Even before the tragedy at Sandy Hook had occurred, I was aware this year that my holiday spirit had largely gone wandering for parts unknown. And as I watched the appalling news unfold, scooting into my office to tap the news feed in between seeing patients, what little joy I had in this year's season was entirely squelched by by the horror visited on Newtown.
As one patient had put it just a few days earlier, "Dr. Jenkins, this is the first place I've been to in weeks that isn't all decked out in Christmas." I think he was grateful for the respite, and so, frankly, was I. So the lack of holiday lighting, the absence of festive glitter, the avoidance of celebratory music on the office sound system, were all a part to provide a reprieve for those of us who, for whatever reason, felt overburdened by the season.
My reasons for feeling a little Grinch-like this year have been many. Aside from the obvious sadness of recent events, this year has been one of great struggle.
Having been in practice for nearly two decades now, I'm used to the unavoidable disappointments that come with my profession, one in which great distance between patient and doctor is impossible if one is to get the job done properly. But I was particularly saddened when a couple of my patients were struck by sudden, severe downturns in their health, ones which exceeded my skills or that of any other physician. These are people for whom I'd doctored for many years, and it is hard not to become attached to such people in your life, particularly when they are individuals of great worth.
Normally I am a rather ecumenical friend of religion, regarding religion -- any religion -- as my partner in helping to secure greater health for my patients, and often enlisting it to our mutual advantage. But the events of this year, both in this country and abroad, have highlighted for me the capacity for danger that religion innately possesses. Religion is the nuclear energy of the human spirit. When harnessed appropriately, it can create light and warmth that spreads beyond the individual, enabling him to shelter others in the illumination of his humanity.
At the same time, religion, like nuclear fission, creates waste which can be severely toxic and will last for generations, as it has in Palestine and Israel, Iraq and Afghanistan. And at its worst, religion, like an uncontrolled nuclear reaction, can lay devastation and waste over great swaths of our collective spiritual and political landscape. It is hard not to look at the damage caused to thousands upon thousands of lives by religious leaders, either by taking utterly immoral advantage of their charges or by re-asserting slavery for half of humanity, and not only be appalled at the carnage, but also moved at the enormous loss of potential, the wasted spiritual capital left to spiral down the drain of iniquity.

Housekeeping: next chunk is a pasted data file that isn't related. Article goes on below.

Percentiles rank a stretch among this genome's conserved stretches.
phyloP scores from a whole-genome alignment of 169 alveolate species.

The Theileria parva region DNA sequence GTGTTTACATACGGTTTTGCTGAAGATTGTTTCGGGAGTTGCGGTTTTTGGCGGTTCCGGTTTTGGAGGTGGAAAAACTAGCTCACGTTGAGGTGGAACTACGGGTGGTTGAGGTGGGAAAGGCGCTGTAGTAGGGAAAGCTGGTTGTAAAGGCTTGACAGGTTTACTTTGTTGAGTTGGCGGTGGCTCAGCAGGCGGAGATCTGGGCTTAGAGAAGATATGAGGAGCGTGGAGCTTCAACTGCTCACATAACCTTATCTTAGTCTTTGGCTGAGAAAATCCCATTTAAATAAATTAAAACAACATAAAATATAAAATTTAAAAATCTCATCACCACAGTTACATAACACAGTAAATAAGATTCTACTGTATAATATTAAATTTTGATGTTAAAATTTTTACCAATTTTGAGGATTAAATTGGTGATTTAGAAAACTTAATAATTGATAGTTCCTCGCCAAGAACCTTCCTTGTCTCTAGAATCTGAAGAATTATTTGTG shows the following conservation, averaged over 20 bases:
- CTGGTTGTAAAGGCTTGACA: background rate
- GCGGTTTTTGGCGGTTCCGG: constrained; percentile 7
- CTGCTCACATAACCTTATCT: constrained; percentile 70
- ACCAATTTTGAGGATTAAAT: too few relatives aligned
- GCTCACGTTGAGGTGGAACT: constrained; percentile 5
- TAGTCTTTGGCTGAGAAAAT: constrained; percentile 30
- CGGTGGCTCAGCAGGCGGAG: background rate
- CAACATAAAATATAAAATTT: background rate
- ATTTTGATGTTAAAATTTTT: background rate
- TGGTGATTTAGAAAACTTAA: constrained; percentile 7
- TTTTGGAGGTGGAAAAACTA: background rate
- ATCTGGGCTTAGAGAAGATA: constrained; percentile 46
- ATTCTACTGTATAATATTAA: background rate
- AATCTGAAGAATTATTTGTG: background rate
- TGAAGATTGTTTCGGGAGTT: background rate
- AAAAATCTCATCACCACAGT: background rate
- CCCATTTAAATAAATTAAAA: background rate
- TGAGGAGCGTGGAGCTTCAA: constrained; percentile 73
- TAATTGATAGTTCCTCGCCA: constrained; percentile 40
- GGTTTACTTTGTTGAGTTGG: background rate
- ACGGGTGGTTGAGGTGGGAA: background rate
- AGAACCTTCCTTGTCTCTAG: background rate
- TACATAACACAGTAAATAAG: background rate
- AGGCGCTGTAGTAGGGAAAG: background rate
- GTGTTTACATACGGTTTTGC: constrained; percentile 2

Finally, I am a man who derives much of his strength from the natural environment around him. Little to me is more uplifting than a sojourn, short or long, in the woods, on the water, along a mountainous path, or even (or perhaps especially) taking in the sights, smells and sounds of the landscape about me as I pedal my way through this world, feeling absolutely sanctified to be able to experience it in that unique way that only another pedestrian or cyclist can understand.
And to this man of science and nature, it is absolutely clear that the environment is in great upheaval, one which has been caused by, and which does not bode well for, our species. Mother Nature is indeed angry, and all too few of us are cognizant of the enormous price our children are about to pay for our willful ignorance.
All of these thoughts weigh heavy on my mind and my spirit this morning, a time in which many throughout the western world celebrate family and friends, revel in the delighted squeals of children opening presents. And the thought of such pleasures does make me smile. Whether you are celebrating the birth of your savior Jesus Christ, or Dies Natalis Solis Invicti, the return of the unconquerable sun, Yule's return of the horned hunter, or the endless light of Hanukkah, this is the time to see the light in the darkness and to bask in the warmth of those around us.
Yet, to borrow from the metaphor of Christianity, within each of us is that part which has not yet arrived at the warmth of the creche. As the wise men struggled through the darkness, seeking purity while bearing the meagre gifts of their imperfection, so does each of us seek the perfect within us with often the dullest of tools and the dimmest of torches.
But if we take care of ourselves and one another, that path may not be as rocky, or as steep, as it might appear. The sun will rise again, and each day -- not just this one -- gives us another opportunity to rise above ourselves and be, not only who we are, but who we could be.